Zambia: Moyo

Moyo's Community News

Thanks to the generous support of donors, we’re making great progress toward the well-being of children and their families. These are a few of the areas we focused on in the past year: 2018

Child Protection and Care

Boys and girls are safe and valued, well cared for by their families, and participating in their communities as agents of transformation.

  • More youth advocate for their rights. Children and leaders ran a campaign to end child marriage. Now, community members know how to report abuse and stop early marriage.
  • More children are protected in their communities. Some 1,001 children received birth certificates, protecting them against early marriage and abuse.

Healthy Children and Families

Children and families are well nourished, protected from infection and disease, and have access to essential health services.

  • To provide access to clean water and latrines for students, 14 schools were equipped with hygiene and sanitation facilities, which support students' educations.
  • Babies are healthier because their mothers are educated. Prenatal counseling was given to 1,050 pregnant women, helping them have safer pregnancies and births.
  • Children are eating healthier food. Trained volunteers educated 376 families on healthy meal preparation, improving the nutrition of 23 malnourished children.

Education for Better Lives

Children have opportunities to learn and to develop their talents, young people are equipped for the future, and families and communities support children's education.

  • Students are improving their literacy skills. Community reading camps made literacy practice fun and accessible, helping 522 children improve their school performance.
  • Children's learning conditions are improving. Some 500 desks and books were provided to schools, increasing students' comfort and motivation to learn.

Love of God and Neighbors

Children and families are growing spiritually, local churches are strengthened to demonstrate Christ's love in practical ways, and people are living at peace with their neighbors.

  • More girls and boys grow in their faith. Sunday school teachers taught 413 children about Jesus, focusing on transformation and spiritual nurture.
  • Children have more trained leaders to teach them about faith. Training in local languages helped pastors share the gospel more effectively with their communities' children.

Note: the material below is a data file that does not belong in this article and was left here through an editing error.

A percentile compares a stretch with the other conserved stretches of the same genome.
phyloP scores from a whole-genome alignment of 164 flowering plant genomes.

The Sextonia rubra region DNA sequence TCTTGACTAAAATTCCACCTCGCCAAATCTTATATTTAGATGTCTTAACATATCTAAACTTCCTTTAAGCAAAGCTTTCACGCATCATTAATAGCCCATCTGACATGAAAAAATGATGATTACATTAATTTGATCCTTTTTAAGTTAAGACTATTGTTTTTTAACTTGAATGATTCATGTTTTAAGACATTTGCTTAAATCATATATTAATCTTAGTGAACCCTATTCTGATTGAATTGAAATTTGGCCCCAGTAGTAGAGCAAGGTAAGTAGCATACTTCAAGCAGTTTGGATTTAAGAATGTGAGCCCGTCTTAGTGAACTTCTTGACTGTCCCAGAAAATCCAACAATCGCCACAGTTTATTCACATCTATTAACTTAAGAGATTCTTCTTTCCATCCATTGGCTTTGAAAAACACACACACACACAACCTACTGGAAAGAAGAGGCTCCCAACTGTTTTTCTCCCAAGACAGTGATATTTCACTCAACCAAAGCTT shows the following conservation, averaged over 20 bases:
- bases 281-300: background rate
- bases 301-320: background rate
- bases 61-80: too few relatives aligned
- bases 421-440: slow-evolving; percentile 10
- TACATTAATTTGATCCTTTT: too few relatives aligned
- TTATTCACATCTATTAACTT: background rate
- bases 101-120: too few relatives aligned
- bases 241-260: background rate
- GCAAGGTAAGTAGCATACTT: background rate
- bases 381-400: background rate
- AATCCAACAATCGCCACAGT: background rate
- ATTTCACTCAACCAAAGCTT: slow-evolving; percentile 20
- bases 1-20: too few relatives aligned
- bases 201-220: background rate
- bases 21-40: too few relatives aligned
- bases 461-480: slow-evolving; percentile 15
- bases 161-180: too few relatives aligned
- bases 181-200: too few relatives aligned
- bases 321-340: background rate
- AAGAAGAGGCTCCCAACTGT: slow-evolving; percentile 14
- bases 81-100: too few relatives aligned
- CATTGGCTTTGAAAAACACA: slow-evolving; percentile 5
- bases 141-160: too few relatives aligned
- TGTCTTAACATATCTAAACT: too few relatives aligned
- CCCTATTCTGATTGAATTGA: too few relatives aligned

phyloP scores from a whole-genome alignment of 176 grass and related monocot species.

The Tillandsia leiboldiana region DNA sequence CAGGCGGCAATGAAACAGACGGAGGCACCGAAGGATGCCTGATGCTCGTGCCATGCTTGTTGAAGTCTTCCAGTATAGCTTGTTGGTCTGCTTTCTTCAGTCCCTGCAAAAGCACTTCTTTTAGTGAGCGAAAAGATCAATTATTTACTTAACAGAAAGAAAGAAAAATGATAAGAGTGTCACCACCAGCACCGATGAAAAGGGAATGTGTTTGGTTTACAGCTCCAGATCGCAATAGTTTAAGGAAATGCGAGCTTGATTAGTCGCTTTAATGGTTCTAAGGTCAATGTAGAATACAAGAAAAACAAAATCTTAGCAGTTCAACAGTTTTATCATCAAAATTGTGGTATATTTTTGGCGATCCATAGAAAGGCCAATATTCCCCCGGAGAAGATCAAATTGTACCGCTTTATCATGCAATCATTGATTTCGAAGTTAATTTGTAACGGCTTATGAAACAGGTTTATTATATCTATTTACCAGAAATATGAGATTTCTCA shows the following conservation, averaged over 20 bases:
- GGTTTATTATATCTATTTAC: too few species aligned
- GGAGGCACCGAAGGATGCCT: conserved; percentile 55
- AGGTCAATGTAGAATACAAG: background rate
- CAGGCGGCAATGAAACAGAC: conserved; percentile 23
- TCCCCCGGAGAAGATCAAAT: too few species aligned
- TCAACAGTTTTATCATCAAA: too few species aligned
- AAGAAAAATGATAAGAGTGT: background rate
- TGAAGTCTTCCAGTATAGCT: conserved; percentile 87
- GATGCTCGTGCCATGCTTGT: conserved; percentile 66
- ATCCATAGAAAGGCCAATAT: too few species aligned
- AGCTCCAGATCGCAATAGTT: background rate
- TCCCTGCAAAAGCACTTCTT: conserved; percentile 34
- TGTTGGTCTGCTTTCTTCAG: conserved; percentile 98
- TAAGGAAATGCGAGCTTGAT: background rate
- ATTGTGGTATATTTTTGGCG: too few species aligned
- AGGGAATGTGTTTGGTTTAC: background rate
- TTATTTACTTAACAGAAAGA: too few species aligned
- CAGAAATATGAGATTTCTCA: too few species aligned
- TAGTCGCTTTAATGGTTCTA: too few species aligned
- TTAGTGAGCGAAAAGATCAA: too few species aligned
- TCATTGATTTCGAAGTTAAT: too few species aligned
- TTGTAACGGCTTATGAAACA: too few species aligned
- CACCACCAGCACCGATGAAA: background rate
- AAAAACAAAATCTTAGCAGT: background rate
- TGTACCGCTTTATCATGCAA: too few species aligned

Because World Vision believes in a holistic community development approach, the statements and numbers above, recorded at a point in time, reflect not only our aspirational goals for these communities but are based on all children within the community that benefitted from the specific activity that's identified. Together, in partnership with you, we will work to make these goals a reality.


current conditions

To protect the privacy of children, this map shows only the general area of the community, not the exact location.

The needs in Moyo, Zambia

Agriculture fuels the economy in this community, but poor harvests have left many families without a sustainable source of food and income. Low crop production is a result of numerous factors: drought, unpredictable rainfall, and insufficient farming tools and techniques. To cope, people have turned to fishing, hunting, or gathering wild fruits and plants for food, as well as selling traditional medicine for income. Farmers could benefit from loans to boost their businesses, but most of them do not have collateral required by lending institutions and also cannot afford high interest rates. In this community, the AIDS pandemic has impacted nearly every dimension of social and economic life, robbing children of their parents, decimating workforces, and isolating families. Sadly, people affected by the disease lack medical and emotional support in Moyo and would have to travel long distances to the district hospital for treatment. Another health challenge is the prevalence of diseases related to unclean water, poor sanitation, and improper hygiene practices. Children who are already weakened by insufficient nutrition are especially susceptible to infections. The needs of children in this community often are neglected—either because they are left to care for themselves or their parents are too overwhelmed with other challenges. The education system is weak, with overcrowded classrooms and schools not easily accessible from remote villages. In many cases, children drop out because of early marriage or financial difficulties. Among especially impoverished families, marriage is an acceptable solution to lessen financial burdens. It also provides families with extra hands for labor and household chores. Sadly, adults rarely consider the needs and opinions of children when making important decisions.

Life cycle of a sponsorship community

World Vision has been in this community for 10 years.
Moyo, Zambia is in Phase 3

PHASE 1: Years 1-3

  • Listen to desires and concerns of community leaders
  • Partnership with community begins
  • Outline needs and resources
  • Child sponsorship begins

PHASE 2: Years 4-9

  • Community members equipped and empowered to bring change to their own lives
  • Children benefit from life-changing projects
  • Community embraces project ownership

PHASE 3: Years 10-close

  • Years of hard work continues to transform lives
  • Community self-sufficiency grows
  • A sustainable plan for the future is determined
  • World Vision leaves

World Vision has a unique community development model. LEARN MORE.